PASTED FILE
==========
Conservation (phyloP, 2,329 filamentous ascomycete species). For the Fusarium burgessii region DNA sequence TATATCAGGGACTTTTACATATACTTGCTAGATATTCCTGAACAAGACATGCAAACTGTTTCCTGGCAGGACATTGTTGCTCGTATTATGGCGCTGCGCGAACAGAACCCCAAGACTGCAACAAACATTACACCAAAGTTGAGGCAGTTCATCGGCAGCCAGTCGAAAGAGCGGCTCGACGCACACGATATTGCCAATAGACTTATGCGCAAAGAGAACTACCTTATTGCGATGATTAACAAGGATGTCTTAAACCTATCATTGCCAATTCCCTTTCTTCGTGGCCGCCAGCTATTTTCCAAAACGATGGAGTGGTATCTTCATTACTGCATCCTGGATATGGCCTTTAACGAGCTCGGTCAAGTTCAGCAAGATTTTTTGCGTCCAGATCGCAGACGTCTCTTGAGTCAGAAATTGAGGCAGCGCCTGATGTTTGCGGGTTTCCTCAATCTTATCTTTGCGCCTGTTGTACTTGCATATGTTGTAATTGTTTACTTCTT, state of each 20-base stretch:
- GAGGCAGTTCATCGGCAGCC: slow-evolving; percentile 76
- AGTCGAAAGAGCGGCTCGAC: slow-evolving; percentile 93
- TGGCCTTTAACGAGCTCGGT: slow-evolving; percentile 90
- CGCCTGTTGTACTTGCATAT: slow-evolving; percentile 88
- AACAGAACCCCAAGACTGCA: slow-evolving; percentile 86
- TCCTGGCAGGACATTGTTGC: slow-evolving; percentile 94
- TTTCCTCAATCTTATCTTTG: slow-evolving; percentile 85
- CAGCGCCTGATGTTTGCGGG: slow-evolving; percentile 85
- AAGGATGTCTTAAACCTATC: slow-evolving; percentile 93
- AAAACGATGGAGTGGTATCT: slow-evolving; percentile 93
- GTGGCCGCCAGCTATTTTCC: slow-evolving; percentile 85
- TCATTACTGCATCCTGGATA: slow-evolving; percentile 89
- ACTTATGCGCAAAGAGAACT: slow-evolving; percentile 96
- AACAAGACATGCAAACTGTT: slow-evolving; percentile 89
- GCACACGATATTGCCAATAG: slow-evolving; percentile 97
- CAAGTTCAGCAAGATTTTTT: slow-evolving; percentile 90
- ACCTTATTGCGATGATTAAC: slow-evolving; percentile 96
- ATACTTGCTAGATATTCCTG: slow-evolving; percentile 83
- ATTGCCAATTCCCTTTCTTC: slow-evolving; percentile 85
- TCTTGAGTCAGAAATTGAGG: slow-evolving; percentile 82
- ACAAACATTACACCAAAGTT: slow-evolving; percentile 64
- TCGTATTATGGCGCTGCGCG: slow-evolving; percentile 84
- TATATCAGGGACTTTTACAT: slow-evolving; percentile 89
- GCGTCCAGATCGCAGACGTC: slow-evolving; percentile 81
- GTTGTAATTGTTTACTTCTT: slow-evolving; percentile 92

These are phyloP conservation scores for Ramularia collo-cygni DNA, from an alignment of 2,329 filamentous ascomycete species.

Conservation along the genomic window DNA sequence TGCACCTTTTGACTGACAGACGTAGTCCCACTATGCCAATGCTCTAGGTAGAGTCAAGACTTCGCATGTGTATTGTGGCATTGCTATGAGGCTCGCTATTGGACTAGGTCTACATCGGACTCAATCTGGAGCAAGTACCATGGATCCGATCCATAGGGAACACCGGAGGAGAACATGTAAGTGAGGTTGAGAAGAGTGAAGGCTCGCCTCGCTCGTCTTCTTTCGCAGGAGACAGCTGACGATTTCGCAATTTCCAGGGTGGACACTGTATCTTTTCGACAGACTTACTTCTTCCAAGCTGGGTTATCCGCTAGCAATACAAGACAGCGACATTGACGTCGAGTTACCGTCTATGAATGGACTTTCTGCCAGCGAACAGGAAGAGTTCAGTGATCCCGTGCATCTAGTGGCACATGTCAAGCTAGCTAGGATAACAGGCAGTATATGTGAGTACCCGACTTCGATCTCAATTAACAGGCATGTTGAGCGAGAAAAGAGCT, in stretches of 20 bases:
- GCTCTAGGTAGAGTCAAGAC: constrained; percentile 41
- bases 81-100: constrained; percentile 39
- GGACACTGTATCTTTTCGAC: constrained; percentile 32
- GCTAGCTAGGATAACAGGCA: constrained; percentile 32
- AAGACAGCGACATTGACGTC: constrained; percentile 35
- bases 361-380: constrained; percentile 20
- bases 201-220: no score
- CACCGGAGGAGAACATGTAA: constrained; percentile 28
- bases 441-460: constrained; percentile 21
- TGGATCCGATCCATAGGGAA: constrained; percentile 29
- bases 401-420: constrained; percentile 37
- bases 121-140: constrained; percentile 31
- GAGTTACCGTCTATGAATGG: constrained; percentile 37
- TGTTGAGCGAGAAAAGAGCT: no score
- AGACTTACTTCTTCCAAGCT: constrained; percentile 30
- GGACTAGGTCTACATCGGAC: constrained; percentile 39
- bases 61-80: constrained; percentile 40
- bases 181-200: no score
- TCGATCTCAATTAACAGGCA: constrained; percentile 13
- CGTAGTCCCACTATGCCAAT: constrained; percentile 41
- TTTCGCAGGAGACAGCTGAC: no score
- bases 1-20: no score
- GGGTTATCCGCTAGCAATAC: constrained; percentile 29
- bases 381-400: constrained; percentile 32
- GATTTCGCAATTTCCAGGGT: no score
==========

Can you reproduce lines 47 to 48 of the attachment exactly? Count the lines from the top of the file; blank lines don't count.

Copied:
- TCGATCTCAATTAACAGGCA: constrained; percentile 13
- CGTAGTCCCACTATGCCAAT: constrained; percentile 41